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Pt. Defiance Park

Indian Summer

Yellow Rose

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Busted!

Busted

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Olympic National Park

Cape Flattery Trail

Although the Hoh Valley was the destination of last week’s trip to the Olympic Peninsula, my favorite part of the trip wasn’t planned at all. As we went by the Neah Bay cutoff on our way to the Hoh, I said, “We have to go there on our way home” because it’s one of the few automobile-accessible places I haven’t been in Western Washington.

With the cooperation of some surprisingly good weather our trip there and the hike on the Cape Flattery trail was nothing short of fabulous. Here’s a shot taken just before the end of the trail:

Looking South

The view rivals anything the Oregon Coast has to offer, a statement I don’t make lightly since the Oregon Coast is one of my favorite places in the world.

At the end of the walk you get an awesome view of the Cape Flattery lighthouse,

Cape Flattery Lighthouse

the farthest NW piece of the United States.

As if that wasn’t enough, I spotted a flock of Black Oystercatchers, one of the few “local” birds I’ve never managed to get a picture of:

Black Oystercatcher

And, on top of everything else, I got a chance to indulge in a favorite pastime, staring at waves breaking on the cliffs.

Waves Breaking Over Rocks

At my age, it’s hard to imagine a more perfect day.

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Olympic National Park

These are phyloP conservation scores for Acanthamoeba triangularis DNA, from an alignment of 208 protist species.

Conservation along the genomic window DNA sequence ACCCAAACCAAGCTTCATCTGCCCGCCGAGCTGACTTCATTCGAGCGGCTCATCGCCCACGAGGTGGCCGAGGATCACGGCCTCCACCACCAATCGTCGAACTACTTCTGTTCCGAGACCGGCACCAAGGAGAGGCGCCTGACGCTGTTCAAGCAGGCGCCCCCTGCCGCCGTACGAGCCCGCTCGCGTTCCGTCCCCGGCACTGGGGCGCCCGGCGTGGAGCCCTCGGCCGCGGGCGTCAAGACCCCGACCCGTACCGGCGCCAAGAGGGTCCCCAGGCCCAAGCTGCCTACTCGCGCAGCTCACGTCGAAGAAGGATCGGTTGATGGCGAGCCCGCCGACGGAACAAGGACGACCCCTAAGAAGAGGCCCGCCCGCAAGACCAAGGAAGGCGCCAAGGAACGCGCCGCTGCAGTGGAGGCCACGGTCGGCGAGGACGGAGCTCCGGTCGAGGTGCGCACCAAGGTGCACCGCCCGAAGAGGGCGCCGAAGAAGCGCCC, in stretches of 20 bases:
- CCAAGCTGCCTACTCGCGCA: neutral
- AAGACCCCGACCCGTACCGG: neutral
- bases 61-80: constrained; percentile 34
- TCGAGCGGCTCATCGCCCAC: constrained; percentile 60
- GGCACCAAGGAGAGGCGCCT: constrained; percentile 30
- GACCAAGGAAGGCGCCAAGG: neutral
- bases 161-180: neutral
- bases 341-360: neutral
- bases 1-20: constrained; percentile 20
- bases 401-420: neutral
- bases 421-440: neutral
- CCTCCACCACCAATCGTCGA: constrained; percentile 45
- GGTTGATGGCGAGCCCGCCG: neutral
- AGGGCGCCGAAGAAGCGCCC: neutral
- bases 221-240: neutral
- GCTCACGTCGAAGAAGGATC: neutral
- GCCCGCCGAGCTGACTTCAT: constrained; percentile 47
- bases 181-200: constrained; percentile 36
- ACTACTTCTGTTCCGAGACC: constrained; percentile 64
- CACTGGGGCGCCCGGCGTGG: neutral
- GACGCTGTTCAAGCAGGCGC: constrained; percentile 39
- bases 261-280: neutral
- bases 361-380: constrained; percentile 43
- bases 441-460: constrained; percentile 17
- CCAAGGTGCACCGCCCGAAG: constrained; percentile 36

Rialto Beach

The day after we visited the Hoh River, Leslie suggested we should visit Rialto Beach, and, though I was ambivalent because I wanted to visit Neah Bay, the farthest NW point in the United States, that’s how we started our day.

I’m certainly glad we did because two of my favorite shots came from this side-trip. Here’s one of them, a shot of the Indian village of La Push,

Village of La Push

reduced to about 1/6th of its real size to fit your computer screen because it’s actually six different shots joined together.

I loved the driftwood on this beach. The combination of old-growth forests and powerful waves created magnificent sculptures:

Driftwood

I’m not sure if this is really a Winter Wren,

Wren

but I like to imagine it is since I’d been on the lookout for one since seeing one in the display at the Hoh Ranger Station.

This picture,

Headlands

like the one at the top of this entry, is really much, much wider than this, but I prefer a small section of it to the full shot reduced to the above dimensions. I was upset that the fog was so thick while I was there, but it turns out this is my favorite shot of the trip.

I also realized as we walked the beach that this is probably the first beach I ever hiked with my former wife and kids some 30 years ago. Seeing the powerful waves helped me to understand why Dawn refused to wade around the point with a pack on.